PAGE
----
At Ohio’s Oberlin College in the early ’90s, Morgan Geist spent most of his time cloistered in a dorm room studio, crafting what would become his early techno discography. Across the street at the conservatory, Kelley Polar skipped computer science classes to play Philip Glass and Hindemith, practicing eight hours a day and competing in international viola competitions. A handful of chance meetings occurred over the latest 12” arrivals at the college bookstore: Aphex Twin, Underground Resistance, LFO. The two would cross paths doing late-night shows at the college radio station.
After Oberlin, Kelley was living in NYC and attending the Juilliard School. By day, he was the teaching assistant of synthesizer pioneer Michael Czajkowski; nights were spent in an abandoned Williamsburg sweatshop, planning art happenings with his cousin (and future LCD Soundsystem member) Gavilán Russom. Morgan ran his Environ label from New Jersey. Since returning east, he had grown obsessed with tracing modern dance music back to its disco and boogie roots. In search of lush string arrangements to record, he tracked down Kelley, and before long they were creating what were to become some of Metro Area’s most iconic records: “Caught Up,” “The Art of Hot,” and “Miura.” Morgan moved to NYC and co-produced Kelley’s two acclaimed electro-pop albums on Environ, and the pair eventually toured together, planning their itineraries around food destinations rather than festival dates.
While they remained close friends over the subsequent years, their creative endeavors branched off in ways they hadn’t anticipated. By the end of the 2010s, a remix of Morgan’s Storm Queen alias had knocked Rihanna & Eminem from the #1 spot in the UK pop charts. Kelley, now a twenty-year veteran of USIS State Department classical chamber music tours through conflict areas worldwide, has taught at the Moscow Conservatory and performed at the Kennedy Center. Madonna used one of his tracks for her MDNA tour. Perhaps most significantly, Kelley had grown tired of city life and decamped to the woods of New Hampshire. Despite the geographical distance, the pair kept talking about forming a band. Two of each other’s oldest friends, they had still never truly collaborated from scratch—as equal partners, writing new songs together.
That has finally changed. Morgan Geist and Kelley Polar are Au Suisse, a project borne of a long creative friendship, steeped in each member’s traditions, yet simultaneously naïve-sounding and undiscovered. Kelley’s penchant for a maximalist extreme shaped by Morgan’s immaculate production ear; Morgan’s curatorial prowess from years spent record digging and international DJing combined with Kelley’s deep exposure to five hundred years of the Western classical art music tradition. Guest players include friends and labelmates Dan Snaith (Caribou) and Jeremy Greenspan (Junior Boys).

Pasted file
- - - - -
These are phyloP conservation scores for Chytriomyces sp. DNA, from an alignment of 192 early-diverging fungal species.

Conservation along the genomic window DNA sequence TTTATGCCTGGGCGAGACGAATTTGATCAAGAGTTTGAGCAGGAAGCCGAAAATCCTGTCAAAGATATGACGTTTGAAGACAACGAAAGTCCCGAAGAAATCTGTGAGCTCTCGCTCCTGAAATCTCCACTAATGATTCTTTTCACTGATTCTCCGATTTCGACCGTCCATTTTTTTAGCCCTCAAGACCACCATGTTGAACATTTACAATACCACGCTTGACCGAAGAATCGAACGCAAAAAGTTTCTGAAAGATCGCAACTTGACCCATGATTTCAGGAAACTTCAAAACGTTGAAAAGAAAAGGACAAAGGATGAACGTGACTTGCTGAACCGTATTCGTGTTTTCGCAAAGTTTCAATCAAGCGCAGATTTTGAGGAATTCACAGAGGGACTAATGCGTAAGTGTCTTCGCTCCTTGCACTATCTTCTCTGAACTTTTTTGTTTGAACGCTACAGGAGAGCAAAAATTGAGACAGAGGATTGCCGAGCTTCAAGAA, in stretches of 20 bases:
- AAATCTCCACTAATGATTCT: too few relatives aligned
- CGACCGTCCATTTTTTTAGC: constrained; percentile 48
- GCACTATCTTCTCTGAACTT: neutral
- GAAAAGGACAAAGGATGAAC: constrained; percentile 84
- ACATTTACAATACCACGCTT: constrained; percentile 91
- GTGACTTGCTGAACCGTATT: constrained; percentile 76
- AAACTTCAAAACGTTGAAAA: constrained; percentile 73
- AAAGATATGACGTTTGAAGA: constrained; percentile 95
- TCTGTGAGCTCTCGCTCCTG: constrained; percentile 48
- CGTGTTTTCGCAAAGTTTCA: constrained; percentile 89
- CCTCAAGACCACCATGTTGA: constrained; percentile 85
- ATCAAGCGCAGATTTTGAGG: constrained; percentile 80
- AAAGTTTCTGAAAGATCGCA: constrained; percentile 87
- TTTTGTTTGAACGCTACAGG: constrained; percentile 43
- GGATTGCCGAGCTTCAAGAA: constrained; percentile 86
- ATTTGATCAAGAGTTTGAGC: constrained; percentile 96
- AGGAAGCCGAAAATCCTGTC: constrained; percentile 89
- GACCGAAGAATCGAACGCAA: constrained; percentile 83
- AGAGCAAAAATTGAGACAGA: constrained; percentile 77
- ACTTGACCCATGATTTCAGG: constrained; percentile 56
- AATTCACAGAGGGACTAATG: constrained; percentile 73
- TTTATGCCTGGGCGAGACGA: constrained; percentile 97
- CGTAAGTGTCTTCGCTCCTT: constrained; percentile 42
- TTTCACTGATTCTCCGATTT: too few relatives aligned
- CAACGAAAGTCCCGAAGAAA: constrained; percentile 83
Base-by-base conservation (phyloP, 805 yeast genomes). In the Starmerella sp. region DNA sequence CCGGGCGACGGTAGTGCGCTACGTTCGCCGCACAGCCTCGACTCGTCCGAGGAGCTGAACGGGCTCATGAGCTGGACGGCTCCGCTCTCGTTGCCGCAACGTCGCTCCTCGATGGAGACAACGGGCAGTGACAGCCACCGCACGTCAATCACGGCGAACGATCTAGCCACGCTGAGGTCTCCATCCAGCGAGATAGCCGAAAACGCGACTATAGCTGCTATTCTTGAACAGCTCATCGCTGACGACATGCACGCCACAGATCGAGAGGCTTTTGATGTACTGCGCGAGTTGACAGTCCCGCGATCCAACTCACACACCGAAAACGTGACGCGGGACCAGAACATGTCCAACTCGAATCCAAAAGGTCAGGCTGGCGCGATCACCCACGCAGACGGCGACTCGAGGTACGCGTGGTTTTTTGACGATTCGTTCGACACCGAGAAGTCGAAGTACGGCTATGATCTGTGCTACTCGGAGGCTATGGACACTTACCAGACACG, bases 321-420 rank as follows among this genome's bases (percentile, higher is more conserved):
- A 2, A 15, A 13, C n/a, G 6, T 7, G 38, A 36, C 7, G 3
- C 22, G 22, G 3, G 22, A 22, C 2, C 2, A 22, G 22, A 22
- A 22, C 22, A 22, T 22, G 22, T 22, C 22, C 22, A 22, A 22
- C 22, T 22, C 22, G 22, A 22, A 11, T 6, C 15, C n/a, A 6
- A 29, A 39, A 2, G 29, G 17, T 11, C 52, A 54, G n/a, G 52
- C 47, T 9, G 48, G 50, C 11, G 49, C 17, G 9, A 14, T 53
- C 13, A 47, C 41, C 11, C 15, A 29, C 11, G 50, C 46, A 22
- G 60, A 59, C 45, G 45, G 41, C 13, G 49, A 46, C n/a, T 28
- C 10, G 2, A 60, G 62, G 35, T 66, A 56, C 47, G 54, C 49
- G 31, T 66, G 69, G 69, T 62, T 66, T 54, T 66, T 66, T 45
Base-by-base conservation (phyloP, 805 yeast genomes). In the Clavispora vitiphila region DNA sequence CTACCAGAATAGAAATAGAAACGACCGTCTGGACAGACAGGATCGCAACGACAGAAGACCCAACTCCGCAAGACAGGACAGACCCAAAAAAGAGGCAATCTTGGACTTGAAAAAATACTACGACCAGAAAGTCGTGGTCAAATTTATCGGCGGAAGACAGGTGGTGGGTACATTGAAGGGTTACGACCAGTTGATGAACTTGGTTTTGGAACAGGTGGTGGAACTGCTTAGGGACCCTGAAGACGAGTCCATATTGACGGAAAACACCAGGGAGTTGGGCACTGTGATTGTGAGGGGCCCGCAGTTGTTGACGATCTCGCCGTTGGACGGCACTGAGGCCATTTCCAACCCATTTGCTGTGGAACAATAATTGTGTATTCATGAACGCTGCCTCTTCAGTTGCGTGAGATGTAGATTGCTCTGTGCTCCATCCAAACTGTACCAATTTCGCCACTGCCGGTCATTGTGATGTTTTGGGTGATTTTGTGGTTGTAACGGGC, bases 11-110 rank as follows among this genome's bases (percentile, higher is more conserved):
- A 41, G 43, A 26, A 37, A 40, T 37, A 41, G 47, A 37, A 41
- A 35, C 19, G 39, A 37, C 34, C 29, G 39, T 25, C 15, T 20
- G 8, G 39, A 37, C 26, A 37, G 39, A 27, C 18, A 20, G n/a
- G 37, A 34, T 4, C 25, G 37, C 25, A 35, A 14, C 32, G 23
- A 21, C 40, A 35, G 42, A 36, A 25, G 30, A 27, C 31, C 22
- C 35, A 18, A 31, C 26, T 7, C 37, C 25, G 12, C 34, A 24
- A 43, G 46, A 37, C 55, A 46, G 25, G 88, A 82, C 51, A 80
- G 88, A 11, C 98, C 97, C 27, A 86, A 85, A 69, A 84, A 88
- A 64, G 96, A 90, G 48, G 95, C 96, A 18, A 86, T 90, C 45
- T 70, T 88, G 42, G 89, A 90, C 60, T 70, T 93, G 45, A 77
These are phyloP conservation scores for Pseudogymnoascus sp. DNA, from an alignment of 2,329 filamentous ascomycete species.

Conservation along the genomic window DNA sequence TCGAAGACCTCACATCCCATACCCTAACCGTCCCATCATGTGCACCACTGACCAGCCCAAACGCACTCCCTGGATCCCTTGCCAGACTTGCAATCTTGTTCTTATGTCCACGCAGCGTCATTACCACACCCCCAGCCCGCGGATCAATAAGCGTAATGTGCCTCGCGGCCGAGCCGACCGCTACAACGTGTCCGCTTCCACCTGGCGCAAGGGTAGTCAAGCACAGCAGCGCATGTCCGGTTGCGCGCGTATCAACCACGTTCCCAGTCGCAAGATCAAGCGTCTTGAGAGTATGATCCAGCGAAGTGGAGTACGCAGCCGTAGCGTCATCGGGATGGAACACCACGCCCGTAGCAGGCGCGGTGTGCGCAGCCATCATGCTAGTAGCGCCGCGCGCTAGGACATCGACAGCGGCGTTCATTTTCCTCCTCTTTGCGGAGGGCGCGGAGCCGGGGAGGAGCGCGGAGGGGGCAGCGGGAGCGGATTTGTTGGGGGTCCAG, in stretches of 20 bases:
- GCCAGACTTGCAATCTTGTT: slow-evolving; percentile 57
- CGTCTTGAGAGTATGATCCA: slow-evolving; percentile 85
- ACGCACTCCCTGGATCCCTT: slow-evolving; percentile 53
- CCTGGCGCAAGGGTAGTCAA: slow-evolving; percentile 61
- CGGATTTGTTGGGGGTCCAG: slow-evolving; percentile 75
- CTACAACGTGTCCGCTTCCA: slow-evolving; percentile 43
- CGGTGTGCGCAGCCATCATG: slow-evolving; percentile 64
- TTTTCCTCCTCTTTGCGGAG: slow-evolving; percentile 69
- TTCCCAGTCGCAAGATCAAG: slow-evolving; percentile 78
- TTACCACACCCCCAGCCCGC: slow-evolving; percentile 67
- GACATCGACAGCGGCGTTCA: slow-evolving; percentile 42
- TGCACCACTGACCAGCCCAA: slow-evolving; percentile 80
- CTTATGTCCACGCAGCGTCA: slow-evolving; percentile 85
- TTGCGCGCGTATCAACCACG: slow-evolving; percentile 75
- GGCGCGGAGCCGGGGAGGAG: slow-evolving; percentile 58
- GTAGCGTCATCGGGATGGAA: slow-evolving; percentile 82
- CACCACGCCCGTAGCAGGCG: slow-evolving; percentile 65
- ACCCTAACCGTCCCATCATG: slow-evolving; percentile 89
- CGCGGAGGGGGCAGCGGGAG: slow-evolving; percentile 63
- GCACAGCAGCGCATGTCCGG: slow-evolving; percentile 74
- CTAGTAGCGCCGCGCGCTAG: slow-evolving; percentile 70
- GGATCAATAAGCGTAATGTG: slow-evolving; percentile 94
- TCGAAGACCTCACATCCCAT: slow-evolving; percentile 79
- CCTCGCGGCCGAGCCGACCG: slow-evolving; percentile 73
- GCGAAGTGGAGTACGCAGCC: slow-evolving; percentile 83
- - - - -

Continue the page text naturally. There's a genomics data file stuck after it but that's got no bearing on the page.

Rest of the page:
“We had some vague ideas—mainly visual, or perhaps psychological—about what we wanted Au Suisse to be,” says Morgan. “There was a lot of talk about moods and how to establish them, about reverbs and echoes and ‘lonely’ sounds. Ironic, considering we started working just before the onset of the pandemic. But I think a prime motivator was trying to eschew the roles we both fell into in our prior working relationship. I wouldn’t be making things more dancefloor-friendly, and Kelley wouldn’t be doing huge string arrangements.”
This goal is evident in “Control,” the band’s debut single. Kelley’s soft-yet-crisp vocals evoke a lonely actor in the spotlight of an empty stage, the thump of drums absent until the song’s final explosions of sound. The ambiguity of the lyrics may provide the most tangible parallel to his earlier work: “The words are concrete and there’s definitely a narrative,” Kelley says, “but in my mind the story is vague: couple dynamics, or some sci-fi civilizational arc?” “I immediately thought it was about contemporary politics,” adds Morgan. “It’s absolutely one of those songs where each listener gets their own read.”
“Savage,” the second single, builds a lush, distant world full of exquisite sonic detail. Kelley Polar’s echoing voice recounts a lonely tale of longing and regret among the stars, cresting unexpectedly in a final harmonic turn. “Savage” chugs through the liminal space between cosmic disco’s synthetic heartbeat and the woolly timbres of AOR, adorned with bursts of optimistic, golden Rhodes and sweeps of melancholic guitar.
“There’s musically and technically so much crossover between the two of us,” continues Morgan. “We each do the other’s thing well enough that it was quite easy working together as partners. We’re discovered we’re both capable of doing this stuff on our own, but it’s far more inspirational doing it together. Getting the emotional balance right—that was the greatest challenge, and the most fun.”
artist Au Suisse
title Au Suisse
label City Slang
date 19th August
format digital (vinyl in September)
4. Pain & Regret